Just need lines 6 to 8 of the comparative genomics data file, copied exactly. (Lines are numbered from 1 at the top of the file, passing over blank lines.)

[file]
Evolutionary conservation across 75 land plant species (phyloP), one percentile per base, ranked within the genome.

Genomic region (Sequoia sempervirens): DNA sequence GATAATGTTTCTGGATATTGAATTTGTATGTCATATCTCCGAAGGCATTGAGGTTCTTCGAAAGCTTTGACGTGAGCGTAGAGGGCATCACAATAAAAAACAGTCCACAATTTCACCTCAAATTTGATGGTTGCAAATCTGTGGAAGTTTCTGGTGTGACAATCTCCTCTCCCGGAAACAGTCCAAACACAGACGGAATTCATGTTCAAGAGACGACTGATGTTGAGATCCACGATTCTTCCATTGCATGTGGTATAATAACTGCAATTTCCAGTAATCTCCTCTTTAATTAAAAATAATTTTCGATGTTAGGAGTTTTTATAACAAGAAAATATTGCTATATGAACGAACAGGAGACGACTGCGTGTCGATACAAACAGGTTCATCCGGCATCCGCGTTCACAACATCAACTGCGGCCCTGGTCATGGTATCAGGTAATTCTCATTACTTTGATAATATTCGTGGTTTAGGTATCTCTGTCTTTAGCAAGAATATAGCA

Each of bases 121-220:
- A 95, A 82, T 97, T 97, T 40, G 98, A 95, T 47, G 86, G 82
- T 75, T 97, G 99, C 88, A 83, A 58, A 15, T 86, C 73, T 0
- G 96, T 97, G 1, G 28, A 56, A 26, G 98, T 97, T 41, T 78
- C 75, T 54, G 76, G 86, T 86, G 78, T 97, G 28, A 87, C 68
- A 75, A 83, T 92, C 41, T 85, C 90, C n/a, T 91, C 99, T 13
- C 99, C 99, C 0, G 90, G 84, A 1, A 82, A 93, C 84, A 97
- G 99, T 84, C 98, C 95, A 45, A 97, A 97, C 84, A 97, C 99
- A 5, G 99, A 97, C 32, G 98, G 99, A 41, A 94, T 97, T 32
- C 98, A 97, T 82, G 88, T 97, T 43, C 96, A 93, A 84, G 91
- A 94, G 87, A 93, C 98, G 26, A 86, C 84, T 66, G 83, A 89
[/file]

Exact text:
- G 96, T 97, G 1, G 28, A 56, A 26, G 98, T 97, T 41, T 78
- C 75, T 54, G 76, G 86, T 86, G 78, T 97, G 28, A 87, C 68
- A 75, A 83, T 92, C 41, T 85, C 90, C n/a, T 91, C 99, T 13